A New Map in Chinese Passports Stirs Anger Across the Region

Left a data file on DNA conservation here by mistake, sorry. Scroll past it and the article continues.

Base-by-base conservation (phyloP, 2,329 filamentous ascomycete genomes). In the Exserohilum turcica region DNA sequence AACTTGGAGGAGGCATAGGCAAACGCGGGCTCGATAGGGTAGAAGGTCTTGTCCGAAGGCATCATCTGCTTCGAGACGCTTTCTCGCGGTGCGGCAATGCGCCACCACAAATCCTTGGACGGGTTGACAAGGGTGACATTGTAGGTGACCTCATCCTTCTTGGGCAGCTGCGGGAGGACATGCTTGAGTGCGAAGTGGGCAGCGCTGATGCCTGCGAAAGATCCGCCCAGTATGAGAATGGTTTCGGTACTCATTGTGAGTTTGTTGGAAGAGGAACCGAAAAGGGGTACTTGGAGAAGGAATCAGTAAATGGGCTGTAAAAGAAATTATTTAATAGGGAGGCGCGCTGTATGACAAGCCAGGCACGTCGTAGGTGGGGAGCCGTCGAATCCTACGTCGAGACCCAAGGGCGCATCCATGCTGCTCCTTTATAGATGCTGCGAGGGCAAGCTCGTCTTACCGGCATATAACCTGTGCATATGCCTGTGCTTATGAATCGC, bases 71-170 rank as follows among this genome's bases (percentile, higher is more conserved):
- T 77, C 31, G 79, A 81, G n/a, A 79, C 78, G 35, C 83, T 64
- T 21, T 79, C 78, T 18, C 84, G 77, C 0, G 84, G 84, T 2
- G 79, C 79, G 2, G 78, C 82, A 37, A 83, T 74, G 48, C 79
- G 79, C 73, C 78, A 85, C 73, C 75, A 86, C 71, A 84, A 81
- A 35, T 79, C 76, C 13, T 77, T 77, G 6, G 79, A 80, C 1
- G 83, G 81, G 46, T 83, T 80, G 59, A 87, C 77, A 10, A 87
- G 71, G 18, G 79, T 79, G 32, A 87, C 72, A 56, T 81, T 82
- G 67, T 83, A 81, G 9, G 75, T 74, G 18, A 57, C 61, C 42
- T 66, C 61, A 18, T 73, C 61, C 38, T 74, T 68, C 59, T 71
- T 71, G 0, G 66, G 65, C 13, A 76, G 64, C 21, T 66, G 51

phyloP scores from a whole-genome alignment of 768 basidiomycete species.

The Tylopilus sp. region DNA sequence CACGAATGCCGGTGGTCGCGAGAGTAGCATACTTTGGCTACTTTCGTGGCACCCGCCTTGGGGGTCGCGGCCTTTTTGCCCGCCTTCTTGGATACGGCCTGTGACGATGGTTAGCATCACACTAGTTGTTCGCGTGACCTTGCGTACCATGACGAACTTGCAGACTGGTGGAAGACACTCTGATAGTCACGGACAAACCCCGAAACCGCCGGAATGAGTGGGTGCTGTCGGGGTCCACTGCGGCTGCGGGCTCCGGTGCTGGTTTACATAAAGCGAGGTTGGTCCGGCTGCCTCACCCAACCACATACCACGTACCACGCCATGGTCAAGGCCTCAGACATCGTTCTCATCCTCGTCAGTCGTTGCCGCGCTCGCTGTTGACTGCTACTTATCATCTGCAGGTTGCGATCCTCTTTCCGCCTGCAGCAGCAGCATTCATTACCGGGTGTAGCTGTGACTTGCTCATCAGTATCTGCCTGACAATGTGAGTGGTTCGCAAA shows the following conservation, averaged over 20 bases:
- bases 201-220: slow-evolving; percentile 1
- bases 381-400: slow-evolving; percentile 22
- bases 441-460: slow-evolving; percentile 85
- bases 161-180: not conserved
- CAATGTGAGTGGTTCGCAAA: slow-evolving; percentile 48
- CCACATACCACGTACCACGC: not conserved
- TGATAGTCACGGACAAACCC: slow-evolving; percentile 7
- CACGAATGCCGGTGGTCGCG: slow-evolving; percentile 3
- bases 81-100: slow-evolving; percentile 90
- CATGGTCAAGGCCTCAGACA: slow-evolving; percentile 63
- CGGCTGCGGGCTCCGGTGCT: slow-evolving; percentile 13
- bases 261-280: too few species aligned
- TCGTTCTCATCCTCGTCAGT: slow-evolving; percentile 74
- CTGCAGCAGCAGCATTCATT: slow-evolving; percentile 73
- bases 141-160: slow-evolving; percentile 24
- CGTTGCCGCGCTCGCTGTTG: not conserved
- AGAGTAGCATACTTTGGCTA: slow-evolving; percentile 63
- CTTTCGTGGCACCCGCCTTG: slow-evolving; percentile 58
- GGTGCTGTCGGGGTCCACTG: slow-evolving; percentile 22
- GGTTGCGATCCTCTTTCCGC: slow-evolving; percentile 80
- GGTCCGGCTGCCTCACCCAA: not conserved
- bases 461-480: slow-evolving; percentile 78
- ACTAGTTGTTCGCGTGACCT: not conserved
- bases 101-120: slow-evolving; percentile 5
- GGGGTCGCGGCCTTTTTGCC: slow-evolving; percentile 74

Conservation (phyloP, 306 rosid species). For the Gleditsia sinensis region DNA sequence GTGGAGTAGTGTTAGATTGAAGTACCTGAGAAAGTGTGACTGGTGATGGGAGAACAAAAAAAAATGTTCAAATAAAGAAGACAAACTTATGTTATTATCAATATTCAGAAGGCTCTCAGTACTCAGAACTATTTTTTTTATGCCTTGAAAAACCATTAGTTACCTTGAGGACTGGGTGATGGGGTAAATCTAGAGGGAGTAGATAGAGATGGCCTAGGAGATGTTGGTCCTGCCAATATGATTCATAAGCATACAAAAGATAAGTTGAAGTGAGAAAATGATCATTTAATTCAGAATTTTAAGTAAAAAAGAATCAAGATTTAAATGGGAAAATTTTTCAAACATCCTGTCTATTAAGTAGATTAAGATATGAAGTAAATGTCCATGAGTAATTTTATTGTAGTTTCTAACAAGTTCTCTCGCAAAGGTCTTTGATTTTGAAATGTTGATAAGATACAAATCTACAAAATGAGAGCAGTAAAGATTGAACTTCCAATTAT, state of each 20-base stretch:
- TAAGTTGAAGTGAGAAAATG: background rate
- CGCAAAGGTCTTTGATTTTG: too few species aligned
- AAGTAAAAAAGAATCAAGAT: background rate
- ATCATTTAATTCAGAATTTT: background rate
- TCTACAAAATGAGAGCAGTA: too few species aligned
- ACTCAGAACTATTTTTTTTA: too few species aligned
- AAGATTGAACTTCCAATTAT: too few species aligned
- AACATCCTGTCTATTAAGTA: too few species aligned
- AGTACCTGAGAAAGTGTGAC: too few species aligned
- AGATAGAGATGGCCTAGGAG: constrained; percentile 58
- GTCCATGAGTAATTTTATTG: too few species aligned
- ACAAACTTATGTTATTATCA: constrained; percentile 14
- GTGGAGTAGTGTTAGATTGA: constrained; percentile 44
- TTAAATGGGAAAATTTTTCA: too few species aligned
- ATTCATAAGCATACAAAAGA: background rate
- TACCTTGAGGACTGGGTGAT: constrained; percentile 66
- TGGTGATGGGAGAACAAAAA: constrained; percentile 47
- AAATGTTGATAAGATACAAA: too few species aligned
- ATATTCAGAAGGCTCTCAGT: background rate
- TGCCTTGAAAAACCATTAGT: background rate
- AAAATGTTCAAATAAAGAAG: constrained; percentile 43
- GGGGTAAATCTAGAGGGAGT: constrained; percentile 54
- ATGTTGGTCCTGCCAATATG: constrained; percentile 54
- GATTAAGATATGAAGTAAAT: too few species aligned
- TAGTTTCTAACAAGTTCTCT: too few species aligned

China’s new passports, embossed with a map showing disputed territories as belonging solely to the mainland, are causing quite the diplomatic furor in Asia. India, Vietnam, Taiwan and Philippines have all objected to new map, which puts a number of the island chains and border areas under Beijing’s sovereignty. Where some countries in the region see expansionism, many Chinese see reclamation. Some analysts and diplomats are calling the map an unnecessary escalation of already tense territorial disputes. Beijing’s grand vision of a reconstituted “Greater China” is seen as one of the country’s core interests. Abetted by a rising Chinese nationalism that demands more forceful dominion over disputed shards of territory, Beijing is embroiled in a number of overlapping claims across the Asia-Pacific region, from a desolate chunk of the Himalayas to various half-submerged chunks of rock in South China Sea. “I think it’s one very poisonous step by Beijing among their thousands of malevolent actions,” Nguyen Quang A, a former adviser to the Vietnamese government, told The Financial Times, which first reported on the modified passports. A senior diplomat based in Beijing told the paper that the new map represented “quite a serious escalation because China is issuing millions of these new passports and adult passports are valid for 10 years. If Beijing were to change its position later it would have to recall all those passports.” Hua Chunying, a spokeswoman for Chinese Foreign Ministry, said in a statement that Beijing was “not targeting a specific country” with the revised passport map, noting “China is willing to communicate with relevant countries.” Shi Yinhong, a professor of international affairs at Renmin University, said in The Financial Times that the new map could “demonstrate our national sovereignty but it could also make things more problematic and there is already more than enough trouble” over territorial disputes. The scale and the small size of the map in the passport does not show the tiny but hotly contested Diaoyu islands. The islets are known as Senkakus in Japan, which controls the atoll. They are also claimed by Taiwan. The Times of India reported “New Delhi and Beijing are back to bitter one-upmanship which started with China’s newly launched e-passports showing Arunachal Pradesh and Aksai Chin” in India’s Jammu and Kashmir region as parts of China. “We are not prepared to accept it,” said Salman Khurshid, the Indian foreign minister. “We, therefore, ensure our flags of disagreement are put out immediately when something happens. We can do it in an agreeable way or you can do it in a disagreeable way.” India, meanwhile, has come up with its own map, which it is stamping into passports of Chinese citizens seeking Indian visas. S.D. Pradhan, a former deputy national security adviser in India who also chaired country’s Joint Intelligence Committee, said China has for years been committing “cartographic aggression.” Mr. Pradhan, in Times of India commentary, charged that China has been “aggressively intruding” into Indian border areas, “indulging in bold activities like destroying bunkers or writing ‘China’ on Indian rocks or removing Indian demarcation signs.” Noted there have been “several faceoffs reflecting dangerous dimensions of situation” (…..)